What with all the excitement around iOS 4.2’s new features such as multi-tasking and folders (on the iPad) and Air Play (all devices) and wireless printing (all devices), not enough attention is being paid to what is possibly the most valuable new feature: Find My iPhone (or other device) which is now free of charge.
The feature was previously only available as part of the $100/year Mobile Me subscription package. Now that it’s free, I strongly suggest you take the few quick steps that are required to enable it on your device – there’s no telling when you might need it and it isn’t turned on by default.
Now I hate to do this to you if you just read the above and got all excited, but here’s the bad news: The free service is only available for current generation devices (iPhone 4, iPad, iPod Touch 4th gen). All other devices can still use the service, but they need the paid Mobile Me subscription.. I know, it sucks :-(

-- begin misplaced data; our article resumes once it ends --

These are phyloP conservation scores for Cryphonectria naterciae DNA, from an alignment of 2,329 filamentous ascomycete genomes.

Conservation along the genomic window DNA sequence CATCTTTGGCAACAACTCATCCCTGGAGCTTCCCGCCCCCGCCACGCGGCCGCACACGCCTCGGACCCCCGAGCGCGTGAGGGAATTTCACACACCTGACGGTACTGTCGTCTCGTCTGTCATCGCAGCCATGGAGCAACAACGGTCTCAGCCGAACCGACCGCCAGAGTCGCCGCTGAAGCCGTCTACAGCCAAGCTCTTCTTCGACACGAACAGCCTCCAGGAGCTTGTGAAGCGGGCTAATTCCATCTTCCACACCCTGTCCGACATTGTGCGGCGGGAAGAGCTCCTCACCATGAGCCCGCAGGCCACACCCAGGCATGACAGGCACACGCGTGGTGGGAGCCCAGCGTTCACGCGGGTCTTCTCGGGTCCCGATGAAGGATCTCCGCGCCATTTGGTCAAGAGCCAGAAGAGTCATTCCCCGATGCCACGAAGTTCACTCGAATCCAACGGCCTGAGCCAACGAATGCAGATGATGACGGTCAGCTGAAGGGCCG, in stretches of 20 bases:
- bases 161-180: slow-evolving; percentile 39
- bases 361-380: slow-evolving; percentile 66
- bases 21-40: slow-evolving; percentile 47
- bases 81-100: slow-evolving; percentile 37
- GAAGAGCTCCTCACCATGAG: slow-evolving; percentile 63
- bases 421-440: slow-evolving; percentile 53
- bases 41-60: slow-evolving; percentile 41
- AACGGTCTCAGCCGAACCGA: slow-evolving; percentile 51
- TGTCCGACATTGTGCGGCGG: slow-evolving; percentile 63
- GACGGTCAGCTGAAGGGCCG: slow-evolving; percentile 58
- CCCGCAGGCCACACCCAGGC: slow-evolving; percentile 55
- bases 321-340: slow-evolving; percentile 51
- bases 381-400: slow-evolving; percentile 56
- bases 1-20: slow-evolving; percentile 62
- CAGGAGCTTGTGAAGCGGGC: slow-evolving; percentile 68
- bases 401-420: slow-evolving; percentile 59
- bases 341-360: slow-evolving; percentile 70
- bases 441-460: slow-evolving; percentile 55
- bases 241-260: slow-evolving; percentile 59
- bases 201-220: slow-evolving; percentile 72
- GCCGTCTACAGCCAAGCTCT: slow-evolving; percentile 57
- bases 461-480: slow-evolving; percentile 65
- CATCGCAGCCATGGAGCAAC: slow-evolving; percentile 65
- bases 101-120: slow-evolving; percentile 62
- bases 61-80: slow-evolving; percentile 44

- Set up a free Mobile Me account using your existing Apple ID (this is your iTunes/App Store ID)
- Configure your device to allow location-based services
- Verify your Mobile Me account
- Log on to www.me.com to try it out
As with any service like this, there are a couple of provisos, specifically:
- Your device must be powered on
- Your device must be connected to the internet either by Wi-Fi or 3G
- Your device must be in a geographic area where the service is supported (some countries don’t support it)
If this is not the case, you won’t be able to locate your phone.
Another cool aspect to the Find My iPhone tool is the ability to force the device into “locked” mode (but only if you’ve assigned a Passcode previously), wipe the entire contents of the device remotely (you’ll be able to restore all of it from the backup on your PC if you get your device back) and – perhaps most useful of all – you can send a message to the device that will appear on its screen and play a sound for two minutes (this works even if the device is locked and even if it’s set to mute).
This last feature will appeal to people who routinely misplace their devices but can always find their way to a computer.